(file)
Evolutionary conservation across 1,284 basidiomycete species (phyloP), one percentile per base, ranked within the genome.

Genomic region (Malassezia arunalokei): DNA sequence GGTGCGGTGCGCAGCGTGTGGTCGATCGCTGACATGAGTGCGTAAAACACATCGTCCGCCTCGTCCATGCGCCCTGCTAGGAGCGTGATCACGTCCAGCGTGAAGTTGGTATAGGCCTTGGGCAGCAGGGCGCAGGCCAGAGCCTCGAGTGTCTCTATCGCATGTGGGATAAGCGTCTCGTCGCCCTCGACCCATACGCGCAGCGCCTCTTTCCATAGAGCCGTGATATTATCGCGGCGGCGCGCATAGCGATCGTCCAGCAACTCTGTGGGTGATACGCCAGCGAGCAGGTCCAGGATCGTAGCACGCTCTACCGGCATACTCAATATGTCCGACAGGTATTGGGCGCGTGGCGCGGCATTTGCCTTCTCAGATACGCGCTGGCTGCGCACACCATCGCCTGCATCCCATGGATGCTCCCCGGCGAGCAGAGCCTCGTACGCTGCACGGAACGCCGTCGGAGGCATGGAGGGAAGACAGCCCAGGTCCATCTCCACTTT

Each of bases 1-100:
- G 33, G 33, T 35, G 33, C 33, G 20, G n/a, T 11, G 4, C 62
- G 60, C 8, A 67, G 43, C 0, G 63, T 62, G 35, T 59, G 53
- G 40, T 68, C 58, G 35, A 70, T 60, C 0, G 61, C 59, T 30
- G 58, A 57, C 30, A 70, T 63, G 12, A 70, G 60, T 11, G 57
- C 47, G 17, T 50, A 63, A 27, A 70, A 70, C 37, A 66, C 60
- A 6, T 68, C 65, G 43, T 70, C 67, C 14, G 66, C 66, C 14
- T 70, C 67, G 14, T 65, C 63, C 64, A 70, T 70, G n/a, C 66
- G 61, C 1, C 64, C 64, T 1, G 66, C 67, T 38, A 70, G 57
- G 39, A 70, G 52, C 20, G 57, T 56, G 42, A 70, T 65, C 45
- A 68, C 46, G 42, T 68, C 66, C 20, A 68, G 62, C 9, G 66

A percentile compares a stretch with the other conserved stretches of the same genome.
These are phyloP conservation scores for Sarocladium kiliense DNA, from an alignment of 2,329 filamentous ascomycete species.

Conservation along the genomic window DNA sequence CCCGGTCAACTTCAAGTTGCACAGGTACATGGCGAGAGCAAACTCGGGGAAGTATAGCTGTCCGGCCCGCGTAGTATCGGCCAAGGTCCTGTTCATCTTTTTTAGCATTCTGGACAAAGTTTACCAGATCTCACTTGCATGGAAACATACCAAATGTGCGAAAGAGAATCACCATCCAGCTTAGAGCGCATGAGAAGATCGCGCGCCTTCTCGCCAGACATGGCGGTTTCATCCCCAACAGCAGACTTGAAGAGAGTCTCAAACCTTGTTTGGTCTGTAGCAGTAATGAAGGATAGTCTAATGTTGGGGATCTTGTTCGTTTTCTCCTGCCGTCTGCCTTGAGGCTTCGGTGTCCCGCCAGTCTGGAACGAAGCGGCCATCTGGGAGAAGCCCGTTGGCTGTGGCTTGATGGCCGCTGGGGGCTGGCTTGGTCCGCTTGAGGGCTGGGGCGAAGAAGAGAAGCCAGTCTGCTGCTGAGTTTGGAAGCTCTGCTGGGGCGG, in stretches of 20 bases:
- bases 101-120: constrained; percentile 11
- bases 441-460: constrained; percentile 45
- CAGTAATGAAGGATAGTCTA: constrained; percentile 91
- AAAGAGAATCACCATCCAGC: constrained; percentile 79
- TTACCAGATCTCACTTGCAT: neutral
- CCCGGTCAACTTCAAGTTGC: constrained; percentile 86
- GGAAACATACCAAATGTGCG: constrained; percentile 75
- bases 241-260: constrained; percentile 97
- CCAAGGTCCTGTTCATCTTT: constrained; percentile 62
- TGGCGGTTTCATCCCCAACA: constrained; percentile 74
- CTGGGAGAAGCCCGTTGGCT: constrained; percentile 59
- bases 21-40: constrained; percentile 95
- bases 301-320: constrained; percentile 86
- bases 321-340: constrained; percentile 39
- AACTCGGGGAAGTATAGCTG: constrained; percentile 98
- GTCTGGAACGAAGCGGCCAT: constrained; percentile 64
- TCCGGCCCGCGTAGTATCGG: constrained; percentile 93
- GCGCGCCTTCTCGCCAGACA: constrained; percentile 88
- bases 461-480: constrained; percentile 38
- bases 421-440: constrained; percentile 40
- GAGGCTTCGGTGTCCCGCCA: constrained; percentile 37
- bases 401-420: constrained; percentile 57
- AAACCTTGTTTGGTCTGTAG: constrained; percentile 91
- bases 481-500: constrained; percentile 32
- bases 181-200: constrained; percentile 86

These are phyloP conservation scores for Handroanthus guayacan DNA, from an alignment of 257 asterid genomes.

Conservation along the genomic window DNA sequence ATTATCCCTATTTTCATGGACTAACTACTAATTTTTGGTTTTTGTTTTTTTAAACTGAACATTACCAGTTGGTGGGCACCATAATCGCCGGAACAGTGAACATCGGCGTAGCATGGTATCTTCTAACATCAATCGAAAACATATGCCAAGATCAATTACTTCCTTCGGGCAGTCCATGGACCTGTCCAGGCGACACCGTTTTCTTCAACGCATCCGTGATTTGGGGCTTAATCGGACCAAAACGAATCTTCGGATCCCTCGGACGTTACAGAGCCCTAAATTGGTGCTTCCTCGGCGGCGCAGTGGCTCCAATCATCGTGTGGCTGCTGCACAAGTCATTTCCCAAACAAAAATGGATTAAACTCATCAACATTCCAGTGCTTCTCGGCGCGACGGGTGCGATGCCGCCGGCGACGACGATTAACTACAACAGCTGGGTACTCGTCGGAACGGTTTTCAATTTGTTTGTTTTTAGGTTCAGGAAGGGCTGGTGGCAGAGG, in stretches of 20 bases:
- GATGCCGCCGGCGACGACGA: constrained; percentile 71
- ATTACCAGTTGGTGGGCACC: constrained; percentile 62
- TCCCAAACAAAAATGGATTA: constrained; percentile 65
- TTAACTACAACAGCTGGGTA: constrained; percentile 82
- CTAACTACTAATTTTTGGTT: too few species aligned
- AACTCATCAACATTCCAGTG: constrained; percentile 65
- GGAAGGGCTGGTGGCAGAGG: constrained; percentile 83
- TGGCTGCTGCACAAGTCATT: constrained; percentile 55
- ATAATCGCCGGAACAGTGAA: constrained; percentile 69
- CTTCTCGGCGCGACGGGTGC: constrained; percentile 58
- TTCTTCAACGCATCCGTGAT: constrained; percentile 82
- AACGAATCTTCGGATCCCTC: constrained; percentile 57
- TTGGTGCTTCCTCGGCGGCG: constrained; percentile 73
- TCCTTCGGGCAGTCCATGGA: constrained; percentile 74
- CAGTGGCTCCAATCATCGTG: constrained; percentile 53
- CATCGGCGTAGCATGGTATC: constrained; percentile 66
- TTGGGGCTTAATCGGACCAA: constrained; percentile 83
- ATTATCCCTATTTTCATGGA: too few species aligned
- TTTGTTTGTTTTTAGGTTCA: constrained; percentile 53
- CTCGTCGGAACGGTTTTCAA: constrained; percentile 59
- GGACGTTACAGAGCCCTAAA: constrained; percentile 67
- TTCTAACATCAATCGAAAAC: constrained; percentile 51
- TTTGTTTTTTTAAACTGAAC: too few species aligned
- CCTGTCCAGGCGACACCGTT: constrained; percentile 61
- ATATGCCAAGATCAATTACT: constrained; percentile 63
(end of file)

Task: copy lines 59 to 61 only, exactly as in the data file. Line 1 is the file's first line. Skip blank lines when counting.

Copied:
- CATCGGCGTAGCATGGTATC: constrained; percentile 66
- TTGGGGCTTAATCGGACCAA: constrained; percentile 83
- ATTATCCCTATTTTCATGGA: too few species aligned